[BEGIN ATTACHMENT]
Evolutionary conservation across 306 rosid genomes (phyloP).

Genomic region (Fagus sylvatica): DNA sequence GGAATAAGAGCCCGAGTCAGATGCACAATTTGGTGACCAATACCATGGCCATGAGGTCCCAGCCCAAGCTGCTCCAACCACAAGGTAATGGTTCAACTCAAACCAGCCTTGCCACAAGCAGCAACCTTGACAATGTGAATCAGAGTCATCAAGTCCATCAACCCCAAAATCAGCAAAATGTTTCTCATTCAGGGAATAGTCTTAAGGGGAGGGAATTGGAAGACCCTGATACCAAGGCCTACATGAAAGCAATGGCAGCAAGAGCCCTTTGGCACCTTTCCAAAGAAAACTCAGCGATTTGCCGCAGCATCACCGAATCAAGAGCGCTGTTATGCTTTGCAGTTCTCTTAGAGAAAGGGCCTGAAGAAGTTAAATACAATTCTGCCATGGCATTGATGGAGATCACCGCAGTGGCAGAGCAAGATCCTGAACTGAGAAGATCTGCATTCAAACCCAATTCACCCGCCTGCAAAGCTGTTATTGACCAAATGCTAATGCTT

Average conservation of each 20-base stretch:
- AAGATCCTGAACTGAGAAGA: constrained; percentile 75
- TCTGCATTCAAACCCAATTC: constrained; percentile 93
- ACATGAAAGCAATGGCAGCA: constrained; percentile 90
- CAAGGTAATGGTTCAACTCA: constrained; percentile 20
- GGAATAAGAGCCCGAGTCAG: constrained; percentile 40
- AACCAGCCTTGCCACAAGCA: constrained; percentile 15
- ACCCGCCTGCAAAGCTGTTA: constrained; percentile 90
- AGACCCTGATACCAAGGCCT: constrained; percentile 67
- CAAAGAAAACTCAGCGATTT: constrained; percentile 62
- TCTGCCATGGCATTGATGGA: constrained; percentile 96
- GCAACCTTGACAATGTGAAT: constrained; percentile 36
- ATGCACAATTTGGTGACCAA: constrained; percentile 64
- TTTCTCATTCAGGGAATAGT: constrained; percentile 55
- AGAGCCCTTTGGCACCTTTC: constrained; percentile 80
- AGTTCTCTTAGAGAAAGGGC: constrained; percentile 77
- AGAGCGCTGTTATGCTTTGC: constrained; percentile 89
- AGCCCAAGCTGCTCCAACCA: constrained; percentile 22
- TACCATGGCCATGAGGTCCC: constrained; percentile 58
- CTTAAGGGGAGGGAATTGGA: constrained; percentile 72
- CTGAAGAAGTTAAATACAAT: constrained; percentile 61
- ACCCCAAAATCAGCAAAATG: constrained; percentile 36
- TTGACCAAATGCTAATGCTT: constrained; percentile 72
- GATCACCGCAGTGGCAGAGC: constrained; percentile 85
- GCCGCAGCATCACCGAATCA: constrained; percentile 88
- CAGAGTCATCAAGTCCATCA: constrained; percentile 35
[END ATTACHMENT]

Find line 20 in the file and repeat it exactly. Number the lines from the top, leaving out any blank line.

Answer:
- AGCCCAAGCTGCTCCAACCA: constrained; percentile 22